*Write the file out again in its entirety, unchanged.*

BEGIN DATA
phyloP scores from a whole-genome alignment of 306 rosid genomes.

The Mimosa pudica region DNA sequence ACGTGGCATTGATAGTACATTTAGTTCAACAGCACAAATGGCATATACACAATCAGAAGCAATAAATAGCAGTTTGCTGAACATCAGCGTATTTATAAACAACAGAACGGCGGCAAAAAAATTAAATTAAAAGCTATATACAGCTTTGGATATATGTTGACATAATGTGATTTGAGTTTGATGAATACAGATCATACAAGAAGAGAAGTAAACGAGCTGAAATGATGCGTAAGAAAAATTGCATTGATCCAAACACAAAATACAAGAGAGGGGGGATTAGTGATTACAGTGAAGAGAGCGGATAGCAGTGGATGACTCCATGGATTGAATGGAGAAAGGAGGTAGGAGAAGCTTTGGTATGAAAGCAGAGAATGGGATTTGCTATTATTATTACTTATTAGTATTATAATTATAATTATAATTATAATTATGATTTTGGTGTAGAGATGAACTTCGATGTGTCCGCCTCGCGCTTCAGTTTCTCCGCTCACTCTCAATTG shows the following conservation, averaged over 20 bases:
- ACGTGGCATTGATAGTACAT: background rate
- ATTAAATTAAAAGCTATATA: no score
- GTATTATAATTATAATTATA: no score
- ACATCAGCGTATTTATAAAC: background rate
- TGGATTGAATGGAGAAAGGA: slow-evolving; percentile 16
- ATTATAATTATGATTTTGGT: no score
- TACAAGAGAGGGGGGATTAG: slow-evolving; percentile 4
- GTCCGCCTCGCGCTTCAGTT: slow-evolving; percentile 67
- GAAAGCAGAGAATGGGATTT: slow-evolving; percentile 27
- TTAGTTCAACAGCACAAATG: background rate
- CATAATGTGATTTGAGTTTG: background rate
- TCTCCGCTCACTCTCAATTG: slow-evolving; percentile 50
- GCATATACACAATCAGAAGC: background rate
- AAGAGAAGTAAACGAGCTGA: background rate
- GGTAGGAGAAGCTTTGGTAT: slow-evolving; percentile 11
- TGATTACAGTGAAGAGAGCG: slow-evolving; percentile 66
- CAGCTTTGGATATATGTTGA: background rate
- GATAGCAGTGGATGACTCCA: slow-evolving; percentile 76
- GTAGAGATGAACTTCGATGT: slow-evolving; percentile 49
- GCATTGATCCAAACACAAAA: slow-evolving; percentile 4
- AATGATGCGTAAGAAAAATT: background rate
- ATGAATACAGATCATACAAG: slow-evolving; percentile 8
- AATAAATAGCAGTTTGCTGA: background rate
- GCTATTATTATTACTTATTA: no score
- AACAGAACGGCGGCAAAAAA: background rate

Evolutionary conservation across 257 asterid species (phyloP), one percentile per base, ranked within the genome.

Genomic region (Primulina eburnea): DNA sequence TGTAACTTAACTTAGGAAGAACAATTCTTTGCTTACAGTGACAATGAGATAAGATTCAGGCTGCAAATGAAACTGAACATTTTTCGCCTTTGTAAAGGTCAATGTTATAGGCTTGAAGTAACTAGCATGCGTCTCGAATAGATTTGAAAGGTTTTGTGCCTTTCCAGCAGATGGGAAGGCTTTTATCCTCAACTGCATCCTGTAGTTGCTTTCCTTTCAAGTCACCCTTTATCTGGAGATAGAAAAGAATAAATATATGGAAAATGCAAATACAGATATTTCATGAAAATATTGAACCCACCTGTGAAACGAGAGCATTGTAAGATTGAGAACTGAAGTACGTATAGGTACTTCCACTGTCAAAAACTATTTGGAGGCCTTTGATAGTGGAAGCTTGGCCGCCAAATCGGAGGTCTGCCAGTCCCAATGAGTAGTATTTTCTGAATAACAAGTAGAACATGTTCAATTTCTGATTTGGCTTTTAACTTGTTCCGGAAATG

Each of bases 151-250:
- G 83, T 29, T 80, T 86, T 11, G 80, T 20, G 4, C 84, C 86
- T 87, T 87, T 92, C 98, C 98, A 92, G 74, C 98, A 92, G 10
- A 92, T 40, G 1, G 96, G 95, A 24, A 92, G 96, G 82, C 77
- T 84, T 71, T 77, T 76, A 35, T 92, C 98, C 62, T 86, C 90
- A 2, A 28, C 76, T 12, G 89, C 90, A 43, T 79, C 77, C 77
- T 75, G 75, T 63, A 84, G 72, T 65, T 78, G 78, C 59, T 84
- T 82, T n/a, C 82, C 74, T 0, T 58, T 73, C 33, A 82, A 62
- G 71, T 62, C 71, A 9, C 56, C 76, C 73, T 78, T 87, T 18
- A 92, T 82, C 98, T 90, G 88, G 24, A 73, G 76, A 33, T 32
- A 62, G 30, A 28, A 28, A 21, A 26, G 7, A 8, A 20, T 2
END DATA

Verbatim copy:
phyloP scores from a whole-genome alignment of 306 rosid genomes.

The Mimosa pudica region DNA sequence ACGTGGCATTGATAGTACATTTAGTTCAACAGCACAAATGGCATATACACAATCAGAAGCAATAAATAGCAGTTTGCTGAACATCAGCGTATTTATAAACAACAGAACGGCGGCAAAAAAATTAAATTAAAAGCTATATACAGCTTTGGATATATGTTGACATAATGTGATTTGAGTTTGATGAATACAGATCATACAAGAAGAGAAGTAAACGAGCTGAAATGATGCGTAAGAAAAATTGCATTGATCCAAACACAAAATACAAGAGAGGGGGGATTAGTGATTACAGTGAAGAGAGCGGATAGCAGTGGATGACTCCATGGATTGAATGGAGAAAGGAGGTAGGAGAAGCTTTGGTATGAAAGCAGAGAATGGGATTTGCTATTATTATTACTTATTAGTATTATAATTATAATTATAATTATAATTATGATTTTGGTGTAGAGATGAACTTCGATGTGTCCGCCTCGCGCTTCAGTTTCTCCGCTCACTCTCAATTG shows the following conservation, averaged over 20 bases:
- ACGTGGCATTGATAGTACAT: background rate
- ATTAAATTAAAAGCTATATA: no score
- GTATTATAATTATAATTATA: no score
- ACATCAGCGTATTTATAAAC: background rate
- TGGATTGAATGGAGAAAGGA: slow-evolving; percentile 16
- ATTATAATTATGATTTTGGT: no score
- TACAAGAGAGGGGGGATTAG: slow-evolving; percentile 4
- GTCCGCCTCGCGCTTCAGTT: slow-evolving; percentile 67
- GAAAGCAGAGAATGGGATTT: slow-evolving; percentile 27
- TTAGTTCAACAGCACAAATG: background rate
- CATAATGTGATTTGAGTTTG: background rate
- TCTCCGCTCACTCTCAATTG: slow-evolving; percentile 50
- GCATATACACAATCAGAAGC: background rate
- AAGAGAAGTAAACGAGCTGA: background rate
- GGTAGGAGAAGCTTTGGTAT: slow-evolving; percentile 11
- TGATTACAGTGAAGAGAGCG: slow-evolving; percentile 66
- CAGCTTTGGATATATGTTGA: background rate
- GATAGCAGTGGATGACTCCA: slow-evolving; percentile 76
- GTAGAGATGAACTTCGATGT: slow-evolving; percentile 49
- GCATTGATCCAAACACAAAA: slow-evolving; percentile 4
- AATGATGCGTAAGAAAAATT: background rate
- ATGAATACAGATCATACAAG: slow-evolving; percentile 8
- AATAAATAGCAGTTTGCTGA: background rate
- GCTATTATTATTACTTATTA: no score
- AACAGAACGGCGGCAAAAAA: background rate

Evolutionary conservation across 257 asterid species (phyloP), one percentile per base, ranked within the genome.

Genomic region (Primulina eburnea): DNA sequence TGTAACTTAACTTAGGAAGAACAATTCTTTGCTTACAGTGACAATGAGATAAGATTCAGGCTGCAAATGAAACTGAACATTTTTCGCCTTTGTAAAGGTCAATGTTATAGGCTTGAAGTAACTAGCATGCGTCTCGAATAGATTTGAAAGGTTTTGTGCCTTTCCAGCAGATGGGAAGGCTTTTATCCTCAACTGCATCCTGTAGTTGCTTTCCTTTCAAGTCACCCTTTATCTGGAGATAGAAAAGAATAAATATATGGAAAATGCAAATACAGATATTTCATGAAAATATTGAACCCACCTGTGAAACGAGAGCATTGTAAGATTGAGAACTGAAGTACGTATAGGTACTTCCACTGTCAAAAACTATTTGGAGGCCTTTGATAGTGGAAGCTTGGCCGCCAAATCGGAGGTCTGCCAGTCCCAATGAGTAGTATTTTCTGAATAACAAGTAGAACATGTTCAATTTCTGATTTGGCTTTTAACTTGTTCCGGAAATG

Each of bases 151-250:
- G 83, T 29, T 80, T 86, T 11, G 80, T 20, G 4, C 84, C 86
- T 87, T 87, T 92, C 98, C 98, A 92, G 74, C 98, A 92, G 10
- A 92, T 40, G 1, G 96, G 95, A 24, A 92, G 96, G 82, C 77
- T 84, T 71, T 77, T 76, A 35, T 92, C 98, C 62, T 86, C 90
- A 2, A 28, C 76, T 12, G 89, C 90, A 43, T 79, C 77, C 77
- T 75, G 75, T 63, A 84, G 72, T 65, T 78, G 78, C 59, T 84
- T 82, T n/a, C 82, C 74, T 0, T 58, T 73, C 33, A 82, A 62
- G 71, T 62, C 71, A 9, C 56, C 76, C 73, T 78, T 87, T 18
- A 92, T 82, C 98, T 90, G 88, G 24, A 73, G 76, A 33, T 32
- A 62, G 30, A 28, A 28, A 21, A 26, G 7, A 8, A 20, T 2